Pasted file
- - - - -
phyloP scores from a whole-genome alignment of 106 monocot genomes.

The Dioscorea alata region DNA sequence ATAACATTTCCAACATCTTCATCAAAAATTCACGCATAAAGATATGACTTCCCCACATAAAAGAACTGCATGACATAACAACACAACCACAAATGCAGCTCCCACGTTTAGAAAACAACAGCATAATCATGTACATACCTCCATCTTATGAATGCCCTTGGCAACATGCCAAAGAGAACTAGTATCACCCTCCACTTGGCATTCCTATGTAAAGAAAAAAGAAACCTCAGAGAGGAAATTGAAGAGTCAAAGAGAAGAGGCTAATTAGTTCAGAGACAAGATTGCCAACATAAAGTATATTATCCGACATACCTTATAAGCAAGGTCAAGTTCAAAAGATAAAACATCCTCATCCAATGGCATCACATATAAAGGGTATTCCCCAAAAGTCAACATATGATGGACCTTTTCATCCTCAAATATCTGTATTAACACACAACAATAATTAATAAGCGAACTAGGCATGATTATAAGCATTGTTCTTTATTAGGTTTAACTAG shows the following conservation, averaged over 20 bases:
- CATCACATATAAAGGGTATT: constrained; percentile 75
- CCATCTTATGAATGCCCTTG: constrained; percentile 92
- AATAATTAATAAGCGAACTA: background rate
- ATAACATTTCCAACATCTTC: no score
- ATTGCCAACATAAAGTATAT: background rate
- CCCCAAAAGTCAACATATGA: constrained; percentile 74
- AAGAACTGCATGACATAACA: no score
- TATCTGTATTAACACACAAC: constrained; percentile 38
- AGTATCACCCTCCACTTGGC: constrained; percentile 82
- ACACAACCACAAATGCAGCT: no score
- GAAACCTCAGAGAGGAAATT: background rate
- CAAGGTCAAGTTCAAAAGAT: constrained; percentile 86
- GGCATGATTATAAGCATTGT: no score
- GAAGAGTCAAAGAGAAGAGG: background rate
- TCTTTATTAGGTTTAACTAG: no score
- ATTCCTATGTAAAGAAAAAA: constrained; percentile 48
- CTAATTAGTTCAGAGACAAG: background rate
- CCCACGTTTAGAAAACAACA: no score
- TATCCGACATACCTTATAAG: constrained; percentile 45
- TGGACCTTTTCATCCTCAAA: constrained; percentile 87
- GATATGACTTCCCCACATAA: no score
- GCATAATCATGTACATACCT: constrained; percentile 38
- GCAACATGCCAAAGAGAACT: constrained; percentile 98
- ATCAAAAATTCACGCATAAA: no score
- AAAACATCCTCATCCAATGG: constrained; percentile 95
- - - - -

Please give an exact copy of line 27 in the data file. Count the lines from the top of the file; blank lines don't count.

- AAAACATCCTCATCCAATGG: constrained; percentile 95